Josh Alpert— Mayor Charlie Hales' chief of staff and the central architect of the city's new strategies around homelessness—is leaving City Hall next month.
After 11 months as Hales' top deputy, Alpert tells the Mercury he's accepted a job with London-based C40 Cities Climate Leadership Group, a nonprofit coalition working to curb greenhouse gas emissions in cities worldwide. He's leaving July 1.
"Not under a cloud, I hope," Alpert joked in an interview on Thursday, hours after he'd informed the mayor's office staff of his decision. Hales has known about the departure since last week, and is supportive, Alpert says..
The departure means Hales—like Sam Adams before him—will have at least three chiefs of staff during his four-year term. Former chief Gail Shibley left last July for a position with the state. Tera Pierce, Alpert's deputy, will succeed him for Hales' final six months in office.
But Alpert's departure has the potential to be more acutely felt than Shibley's. No member of Hales' staff has haunted City Hall quite as thoroughly (we named Alpert the most underrated City Hall staffer not long ago. It's difficult to find people who'll speak ill of him in that building, even if they have beefs with how the office conducts business.)
More importantly, Alpert has been the point person for a homelessness strategy that has earned Hales the ire of business interests and some neighborhood organizations, even while cheered by advocates and watched closely by other cities.
That strategy—which includes allowing people to sleep on the sidewalk and erect tents on some lots, as well as providing for more organized homeless camps—is still seriously in flux. Not only that, but Mayor-elect Ted Wheeler has been promising to undo at least part of it when he takes office.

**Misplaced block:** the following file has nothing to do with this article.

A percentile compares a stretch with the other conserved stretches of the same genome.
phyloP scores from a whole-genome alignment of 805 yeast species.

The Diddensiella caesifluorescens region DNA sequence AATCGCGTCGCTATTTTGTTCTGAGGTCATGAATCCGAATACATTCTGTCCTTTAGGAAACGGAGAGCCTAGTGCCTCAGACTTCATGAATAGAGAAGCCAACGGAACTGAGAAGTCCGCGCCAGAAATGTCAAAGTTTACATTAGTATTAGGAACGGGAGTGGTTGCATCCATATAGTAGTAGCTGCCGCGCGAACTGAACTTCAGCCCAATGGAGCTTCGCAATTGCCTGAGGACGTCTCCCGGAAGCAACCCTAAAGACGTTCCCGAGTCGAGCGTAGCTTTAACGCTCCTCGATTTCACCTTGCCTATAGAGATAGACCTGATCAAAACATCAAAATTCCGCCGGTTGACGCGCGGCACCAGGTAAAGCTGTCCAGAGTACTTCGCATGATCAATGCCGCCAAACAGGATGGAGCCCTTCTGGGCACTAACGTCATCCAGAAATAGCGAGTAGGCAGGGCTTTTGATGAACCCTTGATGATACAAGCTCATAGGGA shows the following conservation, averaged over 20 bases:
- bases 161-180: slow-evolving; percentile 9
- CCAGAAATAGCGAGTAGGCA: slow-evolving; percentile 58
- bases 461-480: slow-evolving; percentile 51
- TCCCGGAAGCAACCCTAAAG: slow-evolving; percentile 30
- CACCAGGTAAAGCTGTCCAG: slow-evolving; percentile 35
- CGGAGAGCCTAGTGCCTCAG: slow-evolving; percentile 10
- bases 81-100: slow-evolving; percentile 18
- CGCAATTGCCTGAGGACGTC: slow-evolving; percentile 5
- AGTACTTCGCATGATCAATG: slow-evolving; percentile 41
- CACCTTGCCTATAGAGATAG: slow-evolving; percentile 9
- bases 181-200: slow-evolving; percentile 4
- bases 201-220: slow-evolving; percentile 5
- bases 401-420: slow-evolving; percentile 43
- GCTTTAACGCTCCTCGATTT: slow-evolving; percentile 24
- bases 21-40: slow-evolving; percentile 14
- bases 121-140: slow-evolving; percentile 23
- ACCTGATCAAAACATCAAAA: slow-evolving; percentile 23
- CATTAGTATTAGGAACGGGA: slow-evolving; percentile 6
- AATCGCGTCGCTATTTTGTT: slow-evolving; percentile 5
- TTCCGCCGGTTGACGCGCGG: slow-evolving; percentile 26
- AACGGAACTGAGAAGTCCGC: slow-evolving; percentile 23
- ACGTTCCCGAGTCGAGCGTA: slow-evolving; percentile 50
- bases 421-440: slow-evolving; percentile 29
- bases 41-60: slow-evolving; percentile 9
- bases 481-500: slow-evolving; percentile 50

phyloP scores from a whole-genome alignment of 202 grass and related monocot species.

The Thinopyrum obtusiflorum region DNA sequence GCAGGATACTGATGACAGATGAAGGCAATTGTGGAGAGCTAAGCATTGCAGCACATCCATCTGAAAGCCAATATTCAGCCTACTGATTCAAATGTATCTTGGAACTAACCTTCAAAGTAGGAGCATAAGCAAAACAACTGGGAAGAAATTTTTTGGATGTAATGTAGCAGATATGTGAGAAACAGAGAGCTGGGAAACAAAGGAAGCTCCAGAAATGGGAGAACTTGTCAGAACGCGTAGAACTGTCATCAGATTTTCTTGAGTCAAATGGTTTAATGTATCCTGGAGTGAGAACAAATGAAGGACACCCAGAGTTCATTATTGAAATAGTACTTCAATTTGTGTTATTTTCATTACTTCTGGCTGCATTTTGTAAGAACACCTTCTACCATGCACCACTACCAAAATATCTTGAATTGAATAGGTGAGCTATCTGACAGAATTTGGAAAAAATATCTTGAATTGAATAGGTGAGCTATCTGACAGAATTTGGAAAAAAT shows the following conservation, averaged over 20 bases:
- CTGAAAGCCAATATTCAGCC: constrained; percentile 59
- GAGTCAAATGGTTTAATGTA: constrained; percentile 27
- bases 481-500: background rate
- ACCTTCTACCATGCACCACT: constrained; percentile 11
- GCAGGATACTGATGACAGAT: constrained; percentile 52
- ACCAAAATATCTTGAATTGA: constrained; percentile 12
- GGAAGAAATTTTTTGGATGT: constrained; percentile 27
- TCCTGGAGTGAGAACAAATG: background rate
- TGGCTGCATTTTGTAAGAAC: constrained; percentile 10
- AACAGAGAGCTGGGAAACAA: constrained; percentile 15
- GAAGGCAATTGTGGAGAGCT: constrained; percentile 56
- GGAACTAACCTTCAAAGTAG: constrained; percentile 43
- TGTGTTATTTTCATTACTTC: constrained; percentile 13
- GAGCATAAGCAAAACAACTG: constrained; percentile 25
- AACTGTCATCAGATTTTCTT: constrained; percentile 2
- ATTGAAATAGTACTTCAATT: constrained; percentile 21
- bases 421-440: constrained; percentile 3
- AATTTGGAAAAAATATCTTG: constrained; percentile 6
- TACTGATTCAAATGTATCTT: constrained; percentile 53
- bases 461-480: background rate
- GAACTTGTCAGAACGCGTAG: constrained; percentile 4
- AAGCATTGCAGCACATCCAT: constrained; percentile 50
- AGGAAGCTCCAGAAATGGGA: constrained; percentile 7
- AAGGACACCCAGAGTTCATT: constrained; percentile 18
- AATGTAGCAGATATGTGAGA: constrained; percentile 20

Alpert vows that his departure doesn't mean Hales is abandoning the controversial effort.
"I wouldn't leave if I didn't feel like our team has this," he said. "They're moving forward. We're not giving up on any of the big ideas."
Central to Alpert's view of the homelessness issue—and therefore Hales'—is the fact that the city has no options for thousands of people who are without shelter on a nightly basis. Given that, he says, it's wrong for Portland to outlaw camping in every form. And with recent hints that the US Department of Justice agrees, Alpert says federal court opinion is headed toward the same conclusion.
"Nobody other than our office has put forward a plan about: What do we do tonight?" he says. "I will not stop singing that song."
Alpert's relatively short time as chief of staff has been eventful to say the least. In October, Hales shocked the city by announcing he wouldn't run for a second term. That followed a break with business interests, who'd been quietly encouraging Wheeler to pose a stern challenge.
The months since that announcement have been Hales' most dynamic in office—largely due to the homelessness policy and the declaration of a housing state of emergency (which kicked in a few weeks before Hales said he wouldn't run).
Alpert, one of three remaining staffers who've been with Hales since he took office in January 2013, makes no secret of the fact he's "burned out." But he insists he'd have stayed on with Hales if his new employers hadn't asked him to start sooner. Still he's giving himself a month-long break between gigs—he starts August 8.
"I wanted my deputy to have meaningful time as chief," he says of Pierce. "There is stuff for her to do as chief before we leave that’s big."
Besides, "I've been working for a really long time without a break."
Alpert will remain in Portland, making more money and working on limiting inequities in how global climate change is felt. He says he will not have any business before City Council.